Last week we looked at a recent Accenture study on how the most successful German companies are incorporating digitization into their business strategies (“Courage to think differently: Digitization strategies of Germany’s Top 500”). Although the study excludes insurance, it conveys valuable lessons on how businesses are adapting—or not adapting—to the digital revolution.
The study finds a major disconnect between recognition and implementation. While 78 percent of the respondents recognize the fundamental effects of digitization, there are still considerable obstacles in its adaptation. Respondents cited a lack of leadership for preventing consistent digital implementation: 52 percent named a lack of agility in the decision-making process as the major roadblock, while 35 percent blamed top managers’ inability to articulate objectives and requirements.
Another obstacle is employees’ lack of acceptance of the changes involved in digitization. Nearly half (48 percent) reported staff resistance to the expectation that employees be more available and responsive in a digitized workplace.
However, while executive and employee attitudes toward digitization can definitely hold back progress, a big part of the problem lies in a less-than-organized approach to the process. Eighty-nine percent of respondents said they have started implementing digital initiatives, yet fewer than half (41 percent) are using a comprehensive strategy; 48 percent are carrying out individual projects in selected areas, and 11 percent are still in the early or planning stages of their digitization programs.
When it comes to investing in digital, companies are still primarily looking to increase efficiency: 39 percent prioritize the digitization of internal processes and 37 percent customer interactions. Only 16 percent are making the digitization of business models a top priority.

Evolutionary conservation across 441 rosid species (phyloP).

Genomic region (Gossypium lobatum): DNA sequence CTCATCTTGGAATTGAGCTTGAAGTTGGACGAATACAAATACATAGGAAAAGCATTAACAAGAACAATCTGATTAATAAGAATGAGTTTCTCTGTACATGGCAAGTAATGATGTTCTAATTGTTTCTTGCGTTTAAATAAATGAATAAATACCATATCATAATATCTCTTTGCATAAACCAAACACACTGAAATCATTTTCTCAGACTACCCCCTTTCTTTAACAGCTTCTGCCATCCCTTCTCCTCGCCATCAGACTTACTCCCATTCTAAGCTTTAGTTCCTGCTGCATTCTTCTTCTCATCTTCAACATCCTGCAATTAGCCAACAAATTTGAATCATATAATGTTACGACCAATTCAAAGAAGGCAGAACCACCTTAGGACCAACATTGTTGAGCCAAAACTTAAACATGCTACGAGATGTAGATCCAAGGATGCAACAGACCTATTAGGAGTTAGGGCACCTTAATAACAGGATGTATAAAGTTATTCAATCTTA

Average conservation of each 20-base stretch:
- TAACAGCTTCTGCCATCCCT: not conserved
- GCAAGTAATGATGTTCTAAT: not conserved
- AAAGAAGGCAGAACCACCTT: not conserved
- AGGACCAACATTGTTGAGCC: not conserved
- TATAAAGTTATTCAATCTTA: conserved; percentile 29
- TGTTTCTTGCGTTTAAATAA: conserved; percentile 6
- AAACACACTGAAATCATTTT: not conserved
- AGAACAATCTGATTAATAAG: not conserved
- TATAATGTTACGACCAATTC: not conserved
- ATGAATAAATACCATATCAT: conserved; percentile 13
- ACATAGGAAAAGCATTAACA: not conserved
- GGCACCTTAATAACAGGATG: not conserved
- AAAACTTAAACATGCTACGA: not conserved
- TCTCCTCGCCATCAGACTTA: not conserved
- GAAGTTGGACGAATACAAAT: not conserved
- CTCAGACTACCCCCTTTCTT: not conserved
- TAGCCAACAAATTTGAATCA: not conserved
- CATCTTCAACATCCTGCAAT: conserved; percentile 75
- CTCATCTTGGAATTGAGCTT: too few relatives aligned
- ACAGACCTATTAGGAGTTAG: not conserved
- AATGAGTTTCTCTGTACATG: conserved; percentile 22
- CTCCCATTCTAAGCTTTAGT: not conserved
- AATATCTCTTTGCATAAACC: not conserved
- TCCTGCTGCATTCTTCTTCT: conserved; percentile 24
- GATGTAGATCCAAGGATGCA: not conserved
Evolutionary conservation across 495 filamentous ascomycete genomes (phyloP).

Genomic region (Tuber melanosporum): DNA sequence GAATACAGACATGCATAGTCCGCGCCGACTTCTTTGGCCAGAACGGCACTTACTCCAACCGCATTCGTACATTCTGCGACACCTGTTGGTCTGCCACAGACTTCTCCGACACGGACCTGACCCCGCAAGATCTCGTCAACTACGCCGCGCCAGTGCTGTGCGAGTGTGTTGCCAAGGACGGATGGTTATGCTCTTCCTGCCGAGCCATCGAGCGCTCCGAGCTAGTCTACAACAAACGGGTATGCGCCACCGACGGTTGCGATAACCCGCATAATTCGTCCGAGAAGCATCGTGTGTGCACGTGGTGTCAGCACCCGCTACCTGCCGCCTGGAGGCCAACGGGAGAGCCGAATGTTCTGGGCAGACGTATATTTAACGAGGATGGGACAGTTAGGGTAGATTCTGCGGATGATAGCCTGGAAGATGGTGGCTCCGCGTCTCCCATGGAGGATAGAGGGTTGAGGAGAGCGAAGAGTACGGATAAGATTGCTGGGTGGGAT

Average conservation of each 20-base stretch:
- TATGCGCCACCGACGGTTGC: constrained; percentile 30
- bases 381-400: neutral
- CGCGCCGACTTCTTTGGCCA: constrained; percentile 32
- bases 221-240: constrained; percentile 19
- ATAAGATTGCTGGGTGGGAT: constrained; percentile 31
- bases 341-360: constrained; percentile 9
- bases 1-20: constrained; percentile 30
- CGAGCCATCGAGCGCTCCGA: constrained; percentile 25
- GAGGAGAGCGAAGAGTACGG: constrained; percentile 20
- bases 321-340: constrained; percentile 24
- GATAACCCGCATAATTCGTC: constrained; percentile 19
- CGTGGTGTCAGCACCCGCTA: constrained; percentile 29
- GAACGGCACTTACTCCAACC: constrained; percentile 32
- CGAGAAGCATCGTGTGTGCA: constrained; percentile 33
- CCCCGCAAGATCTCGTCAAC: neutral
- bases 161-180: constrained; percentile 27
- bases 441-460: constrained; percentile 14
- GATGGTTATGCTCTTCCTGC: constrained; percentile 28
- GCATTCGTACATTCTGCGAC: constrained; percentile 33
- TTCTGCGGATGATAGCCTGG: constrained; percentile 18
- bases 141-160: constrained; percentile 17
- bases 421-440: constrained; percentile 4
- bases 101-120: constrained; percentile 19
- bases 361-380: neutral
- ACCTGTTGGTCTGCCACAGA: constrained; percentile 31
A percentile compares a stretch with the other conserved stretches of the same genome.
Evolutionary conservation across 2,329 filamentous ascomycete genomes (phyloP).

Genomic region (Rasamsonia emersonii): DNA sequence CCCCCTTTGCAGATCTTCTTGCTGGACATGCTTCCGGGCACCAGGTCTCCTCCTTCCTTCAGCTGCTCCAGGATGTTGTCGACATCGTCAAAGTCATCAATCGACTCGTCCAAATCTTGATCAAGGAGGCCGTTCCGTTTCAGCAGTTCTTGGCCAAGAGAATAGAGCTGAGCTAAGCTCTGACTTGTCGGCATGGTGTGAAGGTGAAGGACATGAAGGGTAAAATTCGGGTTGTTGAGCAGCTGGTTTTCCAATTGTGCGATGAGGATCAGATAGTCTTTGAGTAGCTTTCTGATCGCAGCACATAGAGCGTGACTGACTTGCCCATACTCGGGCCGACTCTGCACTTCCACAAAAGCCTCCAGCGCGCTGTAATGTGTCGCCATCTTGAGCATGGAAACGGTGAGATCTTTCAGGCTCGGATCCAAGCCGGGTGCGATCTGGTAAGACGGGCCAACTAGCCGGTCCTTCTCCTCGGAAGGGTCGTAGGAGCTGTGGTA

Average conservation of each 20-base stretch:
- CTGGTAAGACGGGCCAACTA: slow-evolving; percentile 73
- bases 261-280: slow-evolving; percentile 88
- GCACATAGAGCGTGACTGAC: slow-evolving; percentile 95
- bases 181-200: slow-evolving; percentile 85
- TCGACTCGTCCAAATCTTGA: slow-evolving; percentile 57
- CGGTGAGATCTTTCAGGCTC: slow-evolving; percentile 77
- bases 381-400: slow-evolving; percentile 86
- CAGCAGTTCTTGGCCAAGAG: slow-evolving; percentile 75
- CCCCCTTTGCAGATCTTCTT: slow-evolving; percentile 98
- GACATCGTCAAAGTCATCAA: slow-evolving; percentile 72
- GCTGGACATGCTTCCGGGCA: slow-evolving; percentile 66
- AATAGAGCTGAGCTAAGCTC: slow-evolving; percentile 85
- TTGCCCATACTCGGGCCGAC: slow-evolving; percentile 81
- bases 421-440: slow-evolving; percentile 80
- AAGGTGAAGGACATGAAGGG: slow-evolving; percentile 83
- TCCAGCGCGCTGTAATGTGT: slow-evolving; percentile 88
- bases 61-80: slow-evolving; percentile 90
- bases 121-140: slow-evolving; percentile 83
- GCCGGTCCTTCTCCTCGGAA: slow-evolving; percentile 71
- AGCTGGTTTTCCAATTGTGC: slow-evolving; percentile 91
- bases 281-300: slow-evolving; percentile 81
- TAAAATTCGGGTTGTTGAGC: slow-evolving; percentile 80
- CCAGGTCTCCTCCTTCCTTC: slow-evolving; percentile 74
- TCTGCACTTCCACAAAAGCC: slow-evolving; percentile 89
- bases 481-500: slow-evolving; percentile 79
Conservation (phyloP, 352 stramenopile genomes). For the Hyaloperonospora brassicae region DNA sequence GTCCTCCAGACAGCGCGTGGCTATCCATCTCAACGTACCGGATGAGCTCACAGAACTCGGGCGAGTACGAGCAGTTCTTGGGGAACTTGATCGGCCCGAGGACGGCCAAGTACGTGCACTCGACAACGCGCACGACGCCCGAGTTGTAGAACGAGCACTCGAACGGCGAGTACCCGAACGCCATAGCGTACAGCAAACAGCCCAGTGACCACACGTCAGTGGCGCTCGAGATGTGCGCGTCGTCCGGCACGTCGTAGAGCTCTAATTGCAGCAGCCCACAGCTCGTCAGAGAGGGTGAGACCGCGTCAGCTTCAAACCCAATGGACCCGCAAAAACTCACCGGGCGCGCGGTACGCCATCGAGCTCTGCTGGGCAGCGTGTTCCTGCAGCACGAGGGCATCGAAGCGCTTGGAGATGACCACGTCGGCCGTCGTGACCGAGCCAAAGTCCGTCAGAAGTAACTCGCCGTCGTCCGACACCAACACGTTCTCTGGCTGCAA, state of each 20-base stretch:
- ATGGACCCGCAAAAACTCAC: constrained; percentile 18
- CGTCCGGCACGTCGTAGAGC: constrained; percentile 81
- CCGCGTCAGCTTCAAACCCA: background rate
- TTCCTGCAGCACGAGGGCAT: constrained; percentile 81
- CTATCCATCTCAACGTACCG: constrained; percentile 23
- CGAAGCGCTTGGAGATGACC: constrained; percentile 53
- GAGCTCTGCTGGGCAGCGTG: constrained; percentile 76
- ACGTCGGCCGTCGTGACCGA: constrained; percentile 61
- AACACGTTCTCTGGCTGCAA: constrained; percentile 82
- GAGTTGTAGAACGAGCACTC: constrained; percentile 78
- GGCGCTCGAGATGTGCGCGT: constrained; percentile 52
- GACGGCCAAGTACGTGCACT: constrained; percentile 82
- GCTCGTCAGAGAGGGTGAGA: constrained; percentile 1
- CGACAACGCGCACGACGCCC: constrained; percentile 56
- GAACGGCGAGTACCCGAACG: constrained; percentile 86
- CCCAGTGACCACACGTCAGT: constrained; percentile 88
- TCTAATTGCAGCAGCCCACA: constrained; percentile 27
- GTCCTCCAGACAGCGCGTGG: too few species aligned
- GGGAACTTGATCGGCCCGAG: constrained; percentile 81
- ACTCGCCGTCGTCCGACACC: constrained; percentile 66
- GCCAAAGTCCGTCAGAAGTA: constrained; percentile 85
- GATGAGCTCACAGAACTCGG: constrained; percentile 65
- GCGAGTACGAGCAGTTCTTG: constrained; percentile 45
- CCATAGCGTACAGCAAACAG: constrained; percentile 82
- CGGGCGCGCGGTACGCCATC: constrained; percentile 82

Although 64 percent of companies introduced new, connected products or services over the past few years, only 14 percent did so to secure new revenue sources. Forty-eight percent of companies aimed to increase the efficiency of internal processes, and 32 percent targeted improved customer communication.
This “status quo” approach also carries over to the area of research and development; 40 percent of respondents said their investments in R&D did not include digitization, 20 percent invested “little” or “moderate” amounts, and only one in five emphasized digitization in the field of R&D.
But there are signs that this trend is shifting. Only 39 percent of respondents said they would be investing “much” or “very much” in digitizing administration over the next two to three years, with 59 percent saying they would invest “much” or “very much” into sales digitization. Marketing is seeing a similar shift, with the percentage of companies investing in marketing expected to increase from 43 percent to 52 percent.
The study finds that these German businesses are still fairly short-sighted when it comes to digitally transforming their companies. It shows that only 15 percent of companies have set up their own R&D department to drive digital innovations; only 6 percent have created start-ups or separate entities to do so, and only 5 to 6 percent are planning to pursue these sorts of activities in the future.
Now that we’ve identified the roadblocks to digitization, next week we will discuss strategies for removing them.
To view the study, go to:
For more information, go to: